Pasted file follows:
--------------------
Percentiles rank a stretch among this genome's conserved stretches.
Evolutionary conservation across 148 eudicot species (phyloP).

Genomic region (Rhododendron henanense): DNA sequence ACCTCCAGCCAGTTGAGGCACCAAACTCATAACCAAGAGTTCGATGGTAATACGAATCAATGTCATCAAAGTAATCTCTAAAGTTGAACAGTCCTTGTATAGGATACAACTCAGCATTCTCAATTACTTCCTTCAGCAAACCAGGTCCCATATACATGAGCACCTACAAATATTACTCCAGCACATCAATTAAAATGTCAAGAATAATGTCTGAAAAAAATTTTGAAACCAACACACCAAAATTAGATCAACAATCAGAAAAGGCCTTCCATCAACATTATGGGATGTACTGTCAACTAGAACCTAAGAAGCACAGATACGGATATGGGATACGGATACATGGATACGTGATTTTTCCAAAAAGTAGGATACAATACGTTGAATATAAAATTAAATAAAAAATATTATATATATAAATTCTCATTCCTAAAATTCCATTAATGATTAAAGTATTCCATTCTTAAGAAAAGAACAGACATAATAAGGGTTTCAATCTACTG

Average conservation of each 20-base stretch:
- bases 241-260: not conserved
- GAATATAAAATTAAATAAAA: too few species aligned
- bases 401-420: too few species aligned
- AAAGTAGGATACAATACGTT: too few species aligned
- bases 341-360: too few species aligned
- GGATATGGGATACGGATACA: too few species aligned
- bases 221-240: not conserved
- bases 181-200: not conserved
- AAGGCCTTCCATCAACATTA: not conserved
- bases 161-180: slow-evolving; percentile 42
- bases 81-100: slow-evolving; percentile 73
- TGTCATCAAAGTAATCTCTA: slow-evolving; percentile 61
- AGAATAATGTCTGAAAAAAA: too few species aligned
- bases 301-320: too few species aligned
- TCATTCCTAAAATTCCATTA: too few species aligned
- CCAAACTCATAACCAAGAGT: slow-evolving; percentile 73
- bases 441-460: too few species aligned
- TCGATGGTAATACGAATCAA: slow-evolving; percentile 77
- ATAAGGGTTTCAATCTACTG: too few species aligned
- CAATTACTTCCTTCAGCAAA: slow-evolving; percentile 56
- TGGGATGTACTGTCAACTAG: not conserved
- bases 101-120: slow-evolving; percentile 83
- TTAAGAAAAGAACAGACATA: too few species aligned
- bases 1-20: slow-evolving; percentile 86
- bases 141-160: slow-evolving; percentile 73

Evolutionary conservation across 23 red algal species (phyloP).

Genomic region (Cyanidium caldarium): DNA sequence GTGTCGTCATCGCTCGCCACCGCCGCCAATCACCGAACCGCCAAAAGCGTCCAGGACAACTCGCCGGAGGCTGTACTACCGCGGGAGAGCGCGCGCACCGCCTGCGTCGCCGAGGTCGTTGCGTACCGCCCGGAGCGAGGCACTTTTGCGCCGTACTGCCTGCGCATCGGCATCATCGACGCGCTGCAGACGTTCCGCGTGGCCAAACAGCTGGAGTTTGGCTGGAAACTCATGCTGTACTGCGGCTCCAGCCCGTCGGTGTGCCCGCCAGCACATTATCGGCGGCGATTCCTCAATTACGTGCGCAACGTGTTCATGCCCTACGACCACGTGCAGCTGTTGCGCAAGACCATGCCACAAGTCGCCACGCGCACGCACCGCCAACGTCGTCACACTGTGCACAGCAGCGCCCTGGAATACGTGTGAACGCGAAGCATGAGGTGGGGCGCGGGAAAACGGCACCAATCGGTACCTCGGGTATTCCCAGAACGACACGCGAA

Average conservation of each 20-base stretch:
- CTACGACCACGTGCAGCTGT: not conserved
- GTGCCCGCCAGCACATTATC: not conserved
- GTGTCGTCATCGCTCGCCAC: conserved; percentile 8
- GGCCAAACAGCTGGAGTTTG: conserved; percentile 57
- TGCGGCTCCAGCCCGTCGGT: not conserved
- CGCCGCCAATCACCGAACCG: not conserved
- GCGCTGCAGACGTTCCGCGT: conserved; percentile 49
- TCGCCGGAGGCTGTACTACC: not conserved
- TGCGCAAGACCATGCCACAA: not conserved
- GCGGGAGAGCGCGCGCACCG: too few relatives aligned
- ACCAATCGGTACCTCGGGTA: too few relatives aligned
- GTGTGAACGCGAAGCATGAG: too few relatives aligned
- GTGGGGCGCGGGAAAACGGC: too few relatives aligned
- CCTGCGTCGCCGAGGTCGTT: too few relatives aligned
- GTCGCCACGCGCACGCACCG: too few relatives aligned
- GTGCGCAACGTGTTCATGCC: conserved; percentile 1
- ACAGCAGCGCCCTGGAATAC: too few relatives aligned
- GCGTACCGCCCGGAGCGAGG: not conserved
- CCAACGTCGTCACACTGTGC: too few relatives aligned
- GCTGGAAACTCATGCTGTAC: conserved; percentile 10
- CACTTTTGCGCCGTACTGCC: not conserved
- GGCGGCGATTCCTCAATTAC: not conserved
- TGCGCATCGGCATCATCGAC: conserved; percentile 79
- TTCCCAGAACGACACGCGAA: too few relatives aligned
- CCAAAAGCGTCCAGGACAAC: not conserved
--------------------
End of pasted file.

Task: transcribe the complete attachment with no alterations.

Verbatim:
Percentiles rank a stretch among this genome's conserved stretches.
Evolutionary conservation across 148 eudicot species (phyloP).

Genomic region (Rhododendron henanense): DNA sequence ACCTCCAGCCAGTTGAGGCACCAAACTCATAACCAAGAGTTCGATGGTAATACGAATCAATGTCATCAAAGTAATCTCTAAAGTTGAACAGTCCTTGTATAGGATACAACTCAGCATTCTCAATTACTTCCTTCAGCAAACCAGGTCCCATATACATGAGCACCTACAAATATTACTCCAGCACATCAATTAAAATGTCAAGAATAATGTCTGAAAAAAATTTTGAAACCAACACACCAAAATTAGATCAACAATCAGAAAAGGCCTTCCATCAACATTATGGGATGTACTGTCAACTAGAACCTAAGAAGCACAGATACGGATATGGGATACGGATACATGGATACGTGATTTTTCCAAAAAGTAGGATACAATACGTTGAATATAAAATTAAATAAAAAATATTATATATATAAATTCTCATTCCTAAAATTCCATTAATGATTAAAGTATTCCATTCTTAAGAAAAGAACAGACATAATAAGGGTTTCAATCTACTG

Average conservation of each 20-base stretch:
- bases 241-260: not conserved
- GAATATAAAATTAAATAAAA: too few species aligned
- bases 401-420: too few species aligned
- AAAGTAGGATACAATACGTT: too few species aligned
- bases 341-360: too few species aligned
- GGATATGGGATACGGATACA: too few species aligned
- bases 221-240: not conserved
- bases 181-200: not conserved
- AAGGCCTTCCATCAACATTA: not conserved
- bases 161-180: slow-evolving; percentile 42
- bases 81-100: slow-evolving; percentile 73
- TGTCATCAAAGTAATCTCTA: slow-evolving; percentile 61
- AGAATAATGTCTGAAAAAAA: too few species aligned
- bases 301-320: too few species aligned
- TCATTCCTAAAATTCCATTA: too few species aligned
- CCAAACTCATAACCAAGAGT: slow-evolving; percentile 73
- bases 441-460: too few species aligned
- TCGATGGTAATACGAATCAA: slow-evolving; percentile 77
- ATAAGGGTTTCAATCTACTG: too few species aligned
- CAATTACTTCCTTCAGCAAA: slow-evolving; percentile 56
- TGGGATGTACTGTCAACTAG: not conserved
- bases 101-120: slow-evolving; percentile 83
- TTAAGAAAAGAACAGACATA: too few species aligned
- bases 1-20: slow-evolving; percentile 86
- bases 141-160: slow-evolving; percentile 73

Evolutionary conservation across 23 red algal species (phyloP).

Genomic region (Cyanidium caldarium): DNA sequence GTGTCGTCATCGCTCGCCACCGCCGCCAATCACCGAACCGCCAAAAGCGTCCAGGACAACTCGCCGGAGGCTGTACTACCGCGGGAGAGCGCGCGCACCGCCTGCGTCGCCGAGGTCGTTGCGTACCGCCCGGAGCGAGGCACTTTTGCGCCGTACTGCCTGCGCATCGGCATCATCGACGCGCTGCAGACGTTCCGCGTGGCCAAACAGCTGGAGTTTGGCTGGAAACTCATGCTGTACTGCGGCTCCAGCCCGTCGGTGTGCCCGCCAGCACATTATCGGCGGCGATTCCTCAATTACGTGCGCAACGTGTTCATGCCCTACGACCACGTGCAGCTGTTGCGCAAGACCATGCCACAAGTCGCCACGCGCACGCACCGCCAACGTCGTCACACTGTGCACAGCAGCGCCCTGGAATACGTGTGAACGCGAAGCATGAGGTGGGGCGCGGGAAAACGGCACCAATCGGTACCTCGGGTATTCCCAGAACGACACGCGAA

Average conservation of each 20-base stretch:
- CTACGACCACGTGCAGCTGT: not conserved
- GTGCCCGCCAGCACATTATC: not conserved
- GTGTCGTCATCGCTCGCCAC: conserved; percentile 8
- GGCCAAACAGCTGGAGTTTG: conserved; percentile 57
- TGCGGCTCCAGCCCGTCGGT: not conserved
- CGCCGCCAATCACCGAACCG: not conserved
- GCGCTGCAGACGTTCCGCGT: conserved; percentile 49
- TCGCCGGAGGCTGTACTACC: not conserved
- TGCGCAAGACCATGCCACAA: not conserved
- GCGGGAGAGCGCGCGCACCG: too few relatives aligned
- ACCAATCGGTACCTCGGGTA: too few relatives aligned
- GTGTGAACGCGAAGCATGAG: too few relatives aligned
- GTGGGGCGCGGGAAAACGGC: too few relatives aligned
- CCTGCGTCGCCGAGGTCGTT: too few relatives aligned
- GTCGCCACGCGCACGCACCG: too few relatives aligned
- GTGCGCAACGTGTTCATGCC: conserved; percentile 1
- ACAGCAGCGCCCTGGAATAC: too few relatives aligned
- GCGTACCGCCCGGAGCGAGG: not conserved
- CCAACGTCGTCACACTGTGC: too few relatives aligned
- GCTGGAAACTCATGCTGTAC: conserved; percentile 10
- CACTTTTGCGCCGTACTGCC: not conserved
- GGCGGCGATTCCTCAATTAC: not conserved
- TGCGCATCGGCATCATCGAC: conserved; percentile 79
- TTCCCAGAACGACACGCGAA: too few relatives aligned
- CCAAAAGCGTCCAGGACAAC: not conserved